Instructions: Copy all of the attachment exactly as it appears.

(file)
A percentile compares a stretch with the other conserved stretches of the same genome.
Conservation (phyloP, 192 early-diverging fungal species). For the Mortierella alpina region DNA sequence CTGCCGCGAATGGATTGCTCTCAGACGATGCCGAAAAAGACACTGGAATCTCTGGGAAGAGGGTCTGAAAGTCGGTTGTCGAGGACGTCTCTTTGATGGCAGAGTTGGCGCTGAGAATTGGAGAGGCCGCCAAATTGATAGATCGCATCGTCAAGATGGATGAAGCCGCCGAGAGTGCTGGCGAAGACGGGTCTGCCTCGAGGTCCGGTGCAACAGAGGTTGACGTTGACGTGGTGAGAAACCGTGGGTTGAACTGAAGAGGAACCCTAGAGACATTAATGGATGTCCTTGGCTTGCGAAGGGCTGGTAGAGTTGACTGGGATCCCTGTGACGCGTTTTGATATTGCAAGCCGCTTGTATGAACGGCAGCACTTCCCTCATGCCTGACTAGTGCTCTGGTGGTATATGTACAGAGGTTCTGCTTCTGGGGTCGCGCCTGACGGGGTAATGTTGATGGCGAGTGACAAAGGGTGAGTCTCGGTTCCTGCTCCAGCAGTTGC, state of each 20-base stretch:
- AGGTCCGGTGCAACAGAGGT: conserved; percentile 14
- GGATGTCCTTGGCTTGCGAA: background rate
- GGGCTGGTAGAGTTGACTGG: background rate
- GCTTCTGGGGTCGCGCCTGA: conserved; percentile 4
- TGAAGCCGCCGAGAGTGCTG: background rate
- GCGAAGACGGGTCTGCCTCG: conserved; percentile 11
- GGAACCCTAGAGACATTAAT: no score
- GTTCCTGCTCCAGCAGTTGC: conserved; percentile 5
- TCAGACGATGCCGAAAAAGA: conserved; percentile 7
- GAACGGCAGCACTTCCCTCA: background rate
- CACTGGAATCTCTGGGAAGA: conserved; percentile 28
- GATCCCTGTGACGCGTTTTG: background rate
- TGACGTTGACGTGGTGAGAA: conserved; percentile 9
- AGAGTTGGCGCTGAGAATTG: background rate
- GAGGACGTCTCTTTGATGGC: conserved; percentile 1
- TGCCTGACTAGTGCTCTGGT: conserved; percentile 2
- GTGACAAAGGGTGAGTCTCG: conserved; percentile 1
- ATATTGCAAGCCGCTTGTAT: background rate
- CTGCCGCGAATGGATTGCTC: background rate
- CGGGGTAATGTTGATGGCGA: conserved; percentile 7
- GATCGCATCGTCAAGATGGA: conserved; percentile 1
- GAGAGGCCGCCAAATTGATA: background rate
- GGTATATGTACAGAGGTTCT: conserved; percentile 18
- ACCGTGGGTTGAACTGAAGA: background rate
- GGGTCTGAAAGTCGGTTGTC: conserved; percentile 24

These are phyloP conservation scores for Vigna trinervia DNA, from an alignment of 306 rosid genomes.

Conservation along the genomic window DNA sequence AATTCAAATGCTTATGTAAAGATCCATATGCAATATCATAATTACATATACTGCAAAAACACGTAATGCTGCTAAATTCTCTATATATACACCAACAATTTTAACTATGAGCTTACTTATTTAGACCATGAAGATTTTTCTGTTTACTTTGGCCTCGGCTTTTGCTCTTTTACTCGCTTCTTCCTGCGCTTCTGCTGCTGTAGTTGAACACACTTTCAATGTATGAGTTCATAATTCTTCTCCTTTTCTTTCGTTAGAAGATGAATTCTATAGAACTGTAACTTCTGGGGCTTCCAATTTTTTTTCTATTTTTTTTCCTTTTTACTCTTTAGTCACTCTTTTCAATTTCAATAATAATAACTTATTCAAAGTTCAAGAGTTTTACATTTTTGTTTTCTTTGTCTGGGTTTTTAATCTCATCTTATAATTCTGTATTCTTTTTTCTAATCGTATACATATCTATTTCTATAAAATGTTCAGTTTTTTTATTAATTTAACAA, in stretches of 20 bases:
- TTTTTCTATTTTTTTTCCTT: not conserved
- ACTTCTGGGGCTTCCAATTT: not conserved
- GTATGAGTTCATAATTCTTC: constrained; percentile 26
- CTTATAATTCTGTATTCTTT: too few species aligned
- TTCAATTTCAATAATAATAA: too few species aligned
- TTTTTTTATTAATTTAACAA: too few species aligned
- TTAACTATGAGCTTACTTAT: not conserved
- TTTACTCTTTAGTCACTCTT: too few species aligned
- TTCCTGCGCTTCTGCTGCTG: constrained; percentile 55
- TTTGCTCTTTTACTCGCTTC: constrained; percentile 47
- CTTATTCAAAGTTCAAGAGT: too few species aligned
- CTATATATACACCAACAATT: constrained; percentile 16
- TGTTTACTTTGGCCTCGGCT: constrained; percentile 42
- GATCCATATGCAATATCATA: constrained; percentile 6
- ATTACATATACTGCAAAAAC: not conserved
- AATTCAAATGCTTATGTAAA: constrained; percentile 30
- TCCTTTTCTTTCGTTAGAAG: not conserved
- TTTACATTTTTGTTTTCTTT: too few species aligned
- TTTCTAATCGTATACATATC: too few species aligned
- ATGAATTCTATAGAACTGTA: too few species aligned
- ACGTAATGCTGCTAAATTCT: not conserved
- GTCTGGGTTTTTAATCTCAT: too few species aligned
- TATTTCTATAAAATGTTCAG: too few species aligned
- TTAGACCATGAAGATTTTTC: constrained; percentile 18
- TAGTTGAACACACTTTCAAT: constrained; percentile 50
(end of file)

A percentile compares a stretch with the other conserved stretches of the same genome.
Conservation (phyloP, 192 early-diverging fungal species). For the Mortierella alpina region DNA sequence CTGCCGCGAATGGATTGCTCTCAGACGATGCCGAAAAAGACACTGGAATCTCTGGGAAGAGGGTCTGAAAGTCGGTTGTCGAGGACGTCTCTTTGATGGCAGAGTTGGCGCTGAGAATTGGAGAGGCCGCCAAATTGATAGATCGCATCGTCAAGATGGATGAAGCCGCCGAGAGTGCTGGCGAAGACGGGTCTGCCTCGAGGTCCGGTGCAACAGAGGTTGACGTTGACGTGGTGAGAAACCGTGGGTTGAACTGAAGAGGAACCCTAGAGACATTAATGGATGTCCTTGGCTTGCGAAGGGCTGGTAGAGTTGACTGGGATCCCTGTGACGCGTTTTGATATTGCAAGCCGCTTGTATGAACGGCAGCACTTCCCTCATGCCTGACTAGTGCTCTGGTGGTATATGTACAGAGGTTCTGCTTCTGGGGTCGCGCCTGACGGGGTAATGTTGATGGCGAGTGACAAAGGGTGAGTCTCGGTTCCTGCTCCAGCAGTTGC, state of each 20-base stretch:
- AGGTCCGGTGCAACAGAGGT: conserved; percentile 14
- GGATGTCCTTGGCTTGCGAA: background rate
- GGGCTGGTAGAGTTGACTGG: background rate
- GCTTCTGGGGTCGCGCCTGA: conserved; percentile 4
- TGAAGCCGCCGAGAGTGCTG: background rate
- GCGAAGACGGGTCTGCCTCG: conserved; percentile 11
- GGAACCCTAGAGACATTAAT: no score
- GTTCCTGCTCCAGCAGTTGC: conserved; percentile 5
- TCAGACGATGCCGAAAAAGA: conserved; percentile 7
- GAACGGCAGCACTTCCCTCA: background rate
- CACTGGAATCTCTGGGAAGA: conserved; percentile 28
- GATCCCTGTGACGCGTTTTG: background rate
- TGACGTTGACGTGGTGAGAA: conserved; percentile 9
- AGAGTTGGCGCTGAGAATTG: background rate
- GAGGACGTCTCTTTGATGGC: conserved; percentile 1
- TGCCTGACTAGTGCTCTGGT: conserved; percentile 2
- GTGACAAAGGGTGAGTCTCG: conserved; percentile 1
- ATATTGCAAGCCGCTTGTAT: background rate
- CTGCCGCGAATGGATTGCTC: background rate
- CGGGGTAATGTTGATGGCGA: conserved; percentile 7
- GATCGCATCGTCAAGATGGA: conserved; percentile 1
- GAGAGGCCGCCAAATTGATA: background rate
- GGTATATGTACAGAGGTTCT: conserved; percentile 18
- ACCGTGGGTTGAACTGAAGA: background rate
- GGGTCTGAAAGTCGGTTGTC: conserved; percentile 24

These are phyloP conservation scores for Vigna trinervia DNA, from an alignment of 306 rosid genomes.

Conservation along the genomic window DNA sequence AATTCAAATGCTTATGTAAAGATCCATATGCAATATCATAATTACATATACTGCAAAAACACGTAATGCTGCTAAATTCTCTATATATACACCAACAATTTTAACTATGAGCTTACTTATTTAGACCATGAAGATTTTTCTGTTTACTTTGGCCTCGGCTTTTGCTCTTTTACTCGCTTCTTCCTGCGCTTCTGCTGCTGTAGTTGAACACACTTTCAATGTATGAGTTCATAATTCTTCTCCTTTTCTTTCGTTAGAAGATGAATTCTATAGAACTGTAACTTCTGGGGCTTCCAATTTTTTTTCTATTTTTTTTCCTTTTTACTCTTTAGTCACTCTTTTCAATTTCAATAATAATAACTTATTCAAAGTTCAAGAGTTTTACATTTTTGTTTTCTTTGTCTGGGTTTTTAATCTCATCTTATAATTCTGTATTCTTTTTTCTAATCGTATACATATCTATTTCTATAAAATGTTCAGTTTTTTTATTAATTTAACAA, in stretches of 20 bases:
- TTTTTCTATTTTTTTTCCTT: not conserved
- ACTTCTGGGGCTTCCAATTT: not conserved
- GTATGAGTTCATAATTCTTC: constrained; percentile 26
- CTTATAATTCTGTATTCTTT: too few species aligned
- TTCAATTTCAATAATAATAA: too few species aligned
- TTTTTTTATTAATTTAACAA: too few species aligned
- TTAACTATGAGCTTACTTAT: not conserved
- TTTACTCTTTAGTCACTCTT: too few species aligned
- TTCCTGCGCTTCTGCTGCTG: constrained; percentile 55
- TTTGCTCTTTTACTCGCTTC: constrained; percentile 47
- CTTATTCAAAGTTCAAGAGT: too few species aligned
- CTATATATACACCAACAATT: constrained; percentile 16
- TGTTTACTTTGGCCTCGGCT: constrained; percentile 42
- GATCCATATGCAATATCATA: constrained; percentile 6
- ATTACATATACTGCAAAAAC: not conserved
- AATTCAAATGCTTATGTAAA: constrained; percentile 30
- TCCTTTTCTTTCGTTAGAAG: not conserved
- TTTACATTTTTGTTTTCTTT: too few species aligned
- TTTCTAATCGTATACATATC: too few species aligned
- ATGAATTCTATAGAACTGTA: too few species aligned
- ACGTAATGCTGCTAAATTCT: not conserved
- GTCTGGGTTTTTAATCTCAT: too few species aligned
- TATTTCTATAAAATGTTCAG: too few species aligned
- TTAGACCATGAAGATTTTTC: constrained; percentile 18
- TAGTTGAACACACTTTCAAT: constrained; percentile 50